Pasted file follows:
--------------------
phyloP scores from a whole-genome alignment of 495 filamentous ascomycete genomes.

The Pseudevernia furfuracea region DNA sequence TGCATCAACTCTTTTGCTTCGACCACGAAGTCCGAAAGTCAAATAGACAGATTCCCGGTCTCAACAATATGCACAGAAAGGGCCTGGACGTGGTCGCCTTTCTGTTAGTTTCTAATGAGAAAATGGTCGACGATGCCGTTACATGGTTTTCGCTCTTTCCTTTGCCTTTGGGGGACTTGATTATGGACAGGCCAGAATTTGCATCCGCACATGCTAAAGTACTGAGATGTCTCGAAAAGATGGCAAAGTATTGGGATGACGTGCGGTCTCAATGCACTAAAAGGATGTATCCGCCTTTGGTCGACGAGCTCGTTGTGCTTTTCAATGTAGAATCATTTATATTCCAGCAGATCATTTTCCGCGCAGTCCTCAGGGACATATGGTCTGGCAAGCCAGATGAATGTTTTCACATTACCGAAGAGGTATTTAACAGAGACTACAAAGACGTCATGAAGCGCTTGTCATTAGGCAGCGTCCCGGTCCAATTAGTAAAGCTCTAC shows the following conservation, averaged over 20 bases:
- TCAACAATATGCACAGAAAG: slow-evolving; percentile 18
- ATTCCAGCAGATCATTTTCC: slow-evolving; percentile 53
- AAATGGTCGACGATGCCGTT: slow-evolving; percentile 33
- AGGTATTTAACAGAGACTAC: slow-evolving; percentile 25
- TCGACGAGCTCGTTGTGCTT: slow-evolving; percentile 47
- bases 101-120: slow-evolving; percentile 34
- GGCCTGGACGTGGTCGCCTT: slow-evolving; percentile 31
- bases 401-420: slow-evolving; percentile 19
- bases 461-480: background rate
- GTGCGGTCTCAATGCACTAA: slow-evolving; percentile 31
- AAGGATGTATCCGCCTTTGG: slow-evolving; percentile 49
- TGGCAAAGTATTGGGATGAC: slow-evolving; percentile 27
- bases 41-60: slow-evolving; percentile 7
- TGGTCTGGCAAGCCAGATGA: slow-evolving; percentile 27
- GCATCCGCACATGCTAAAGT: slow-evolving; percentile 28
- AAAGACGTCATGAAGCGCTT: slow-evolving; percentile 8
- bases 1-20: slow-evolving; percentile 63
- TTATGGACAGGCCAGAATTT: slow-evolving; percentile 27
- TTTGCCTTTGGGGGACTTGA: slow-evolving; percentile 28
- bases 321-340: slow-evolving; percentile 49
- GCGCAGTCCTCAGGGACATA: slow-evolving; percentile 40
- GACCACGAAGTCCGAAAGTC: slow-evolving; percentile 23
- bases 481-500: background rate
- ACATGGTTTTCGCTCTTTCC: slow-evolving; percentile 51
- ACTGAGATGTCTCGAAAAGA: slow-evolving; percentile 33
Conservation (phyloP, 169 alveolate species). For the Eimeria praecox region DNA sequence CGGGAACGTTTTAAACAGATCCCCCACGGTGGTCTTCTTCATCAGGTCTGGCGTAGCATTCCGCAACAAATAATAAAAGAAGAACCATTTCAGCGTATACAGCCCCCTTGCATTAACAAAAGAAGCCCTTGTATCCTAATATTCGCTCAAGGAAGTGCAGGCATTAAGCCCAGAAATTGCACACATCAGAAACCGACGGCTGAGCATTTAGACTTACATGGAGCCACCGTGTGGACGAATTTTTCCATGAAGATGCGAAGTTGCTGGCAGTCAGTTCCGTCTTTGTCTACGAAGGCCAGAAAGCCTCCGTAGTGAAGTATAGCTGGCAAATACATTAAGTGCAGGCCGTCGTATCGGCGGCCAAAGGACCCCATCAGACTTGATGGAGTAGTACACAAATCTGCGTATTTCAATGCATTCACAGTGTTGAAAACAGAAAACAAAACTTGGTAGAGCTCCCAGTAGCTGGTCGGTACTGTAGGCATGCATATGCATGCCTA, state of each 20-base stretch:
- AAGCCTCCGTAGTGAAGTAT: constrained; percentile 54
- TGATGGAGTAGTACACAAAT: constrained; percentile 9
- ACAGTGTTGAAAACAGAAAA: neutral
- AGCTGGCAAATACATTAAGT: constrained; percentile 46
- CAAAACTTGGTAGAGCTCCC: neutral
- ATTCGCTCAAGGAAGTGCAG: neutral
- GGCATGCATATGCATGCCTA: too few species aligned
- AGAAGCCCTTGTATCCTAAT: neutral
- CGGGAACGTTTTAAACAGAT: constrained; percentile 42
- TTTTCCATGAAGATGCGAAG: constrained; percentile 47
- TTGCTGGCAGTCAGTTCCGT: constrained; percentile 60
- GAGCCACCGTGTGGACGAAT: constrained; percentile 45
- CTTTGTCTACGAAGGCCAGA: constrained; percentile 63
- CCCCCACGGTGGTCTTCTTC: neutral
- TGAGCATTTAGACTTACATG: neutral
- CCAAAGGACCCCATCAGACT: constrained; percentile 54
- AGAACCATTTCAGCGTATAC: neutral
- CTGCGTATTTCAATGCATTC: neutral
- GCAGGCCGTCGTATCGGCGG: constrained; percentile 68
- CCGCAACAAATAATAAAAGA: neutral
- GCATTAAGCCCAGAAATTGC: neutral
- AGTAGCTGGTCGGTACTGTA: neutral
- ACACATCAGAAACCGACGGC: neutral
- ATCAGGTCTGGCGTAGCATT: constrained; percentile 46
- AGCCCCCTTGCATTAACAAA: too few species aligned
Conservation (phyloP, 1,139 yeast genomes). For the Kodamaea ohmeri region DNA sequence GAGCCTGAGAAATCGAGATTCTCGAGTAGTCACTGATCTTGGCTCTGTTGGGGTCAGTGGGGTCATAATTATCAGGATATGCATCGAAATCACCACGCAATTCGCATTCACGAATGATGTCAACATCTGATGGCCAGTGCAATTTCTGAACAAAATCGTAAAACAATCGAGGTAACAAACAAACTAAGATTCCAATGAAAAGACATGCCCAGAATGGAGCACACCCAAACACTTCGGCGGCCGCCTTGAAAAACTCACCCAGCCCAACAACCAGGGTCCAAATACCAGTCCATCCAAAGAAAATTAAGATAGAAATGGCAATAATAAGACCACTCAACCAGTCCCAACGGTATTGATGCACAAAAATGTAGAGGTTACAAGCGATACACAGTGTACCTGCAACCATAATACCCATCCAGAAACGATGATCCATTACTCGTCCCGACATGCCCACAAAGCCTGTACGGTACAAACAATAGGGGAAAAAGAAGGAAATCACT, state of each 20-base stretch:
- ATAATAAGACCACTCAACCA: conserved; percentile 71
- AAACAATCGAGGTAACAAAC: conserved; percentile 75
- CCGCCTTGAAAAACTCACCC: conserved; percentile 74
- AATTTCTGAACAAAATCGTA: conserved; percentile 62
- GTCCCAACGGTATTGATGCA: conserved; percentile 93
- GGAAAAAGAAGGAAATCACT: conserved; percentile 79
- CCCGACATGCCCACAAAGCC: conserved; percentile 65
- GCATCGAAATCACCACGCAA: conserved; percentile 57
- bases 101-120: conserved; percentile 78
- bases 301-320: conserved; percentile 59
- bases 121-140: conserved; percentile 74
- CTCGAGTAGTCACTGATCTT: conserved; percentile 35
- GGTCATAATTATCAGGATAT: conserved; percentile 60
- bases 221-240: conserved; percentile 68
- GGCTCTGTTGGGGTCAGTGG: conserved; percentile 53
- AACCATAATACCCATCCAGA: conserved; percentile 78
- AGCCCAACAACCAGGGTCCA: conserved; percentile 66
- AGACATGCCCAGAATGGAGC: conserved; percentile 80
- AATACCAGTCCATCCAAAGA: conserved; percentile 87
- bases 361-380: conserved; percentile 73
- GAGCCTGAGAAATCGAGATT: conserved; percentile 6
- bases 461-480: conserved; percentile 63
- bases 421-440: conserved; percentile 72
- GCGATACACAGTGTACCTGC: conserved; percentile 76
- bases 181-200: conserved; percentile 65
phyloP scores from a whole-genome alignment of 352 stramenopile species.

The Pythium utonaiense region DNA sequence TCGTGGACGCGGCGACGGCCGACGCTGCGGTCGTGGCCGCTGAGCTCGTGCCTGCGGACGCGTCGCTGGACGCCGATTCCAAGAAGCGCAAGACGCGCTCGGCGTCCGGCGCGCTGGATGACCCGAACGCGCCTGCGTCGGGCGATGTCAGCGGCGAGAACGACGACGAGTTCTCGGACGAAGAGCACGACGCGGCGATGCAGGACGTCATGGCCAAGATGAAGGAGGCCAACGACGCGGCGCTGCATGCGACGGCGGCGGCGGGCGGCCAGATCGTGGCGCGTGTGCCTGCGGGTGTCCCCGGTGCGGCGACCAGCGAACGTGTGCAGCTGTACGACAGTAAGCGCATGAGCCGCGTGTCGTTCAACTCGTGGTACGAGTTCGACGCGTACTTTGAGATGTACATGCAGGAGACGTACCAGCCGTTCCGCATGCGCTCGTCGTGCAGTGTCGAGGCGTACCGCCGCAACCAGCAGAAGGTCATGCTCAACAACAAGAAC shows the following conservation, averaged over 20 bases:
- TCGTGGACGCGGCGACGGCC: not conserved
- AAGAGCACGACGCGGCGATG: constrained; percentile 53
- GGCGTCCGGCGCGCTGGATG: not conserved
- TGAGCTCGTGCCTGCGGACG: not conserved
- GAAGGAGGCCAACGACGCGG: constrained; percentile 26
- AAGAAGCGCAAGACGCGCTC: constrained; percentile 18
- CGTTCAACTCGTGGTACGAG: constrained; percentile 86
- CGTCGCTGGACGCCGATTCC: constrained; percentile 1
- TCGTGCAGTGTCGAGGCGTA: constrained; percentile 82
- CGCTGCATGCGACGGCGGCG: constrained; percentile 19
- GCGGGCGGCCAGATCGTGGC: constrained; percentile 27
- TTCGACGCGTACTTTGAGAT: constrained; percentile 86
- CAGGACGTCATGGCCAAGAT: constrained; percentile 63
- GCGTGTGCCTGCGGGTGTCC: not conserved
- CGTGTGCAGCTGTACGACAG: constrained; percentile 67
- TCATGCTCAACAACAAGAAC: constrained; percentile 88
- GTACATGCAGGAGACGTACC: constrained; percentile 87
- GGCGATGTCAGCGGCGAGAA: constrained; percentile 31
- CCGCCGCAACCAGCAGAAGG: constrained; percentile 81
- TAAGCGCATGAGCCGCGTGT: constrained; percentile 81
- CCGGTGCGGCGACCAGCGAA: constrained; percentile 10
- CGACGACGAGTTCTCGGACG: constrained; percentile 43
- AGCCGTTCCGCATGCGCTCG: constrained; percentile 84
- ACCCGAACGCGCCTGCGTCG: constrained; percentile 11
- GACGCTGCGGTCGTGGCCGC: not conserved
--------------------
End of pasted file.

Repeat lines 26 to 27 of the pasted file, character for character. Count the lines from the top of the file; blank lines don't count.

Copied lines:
- ACATGGTTTTCGCTCTTTCC: slow-evolving; percentile 51
- ACTGAGATGTCTCGAAAAGA: slow-evolving; percentile 33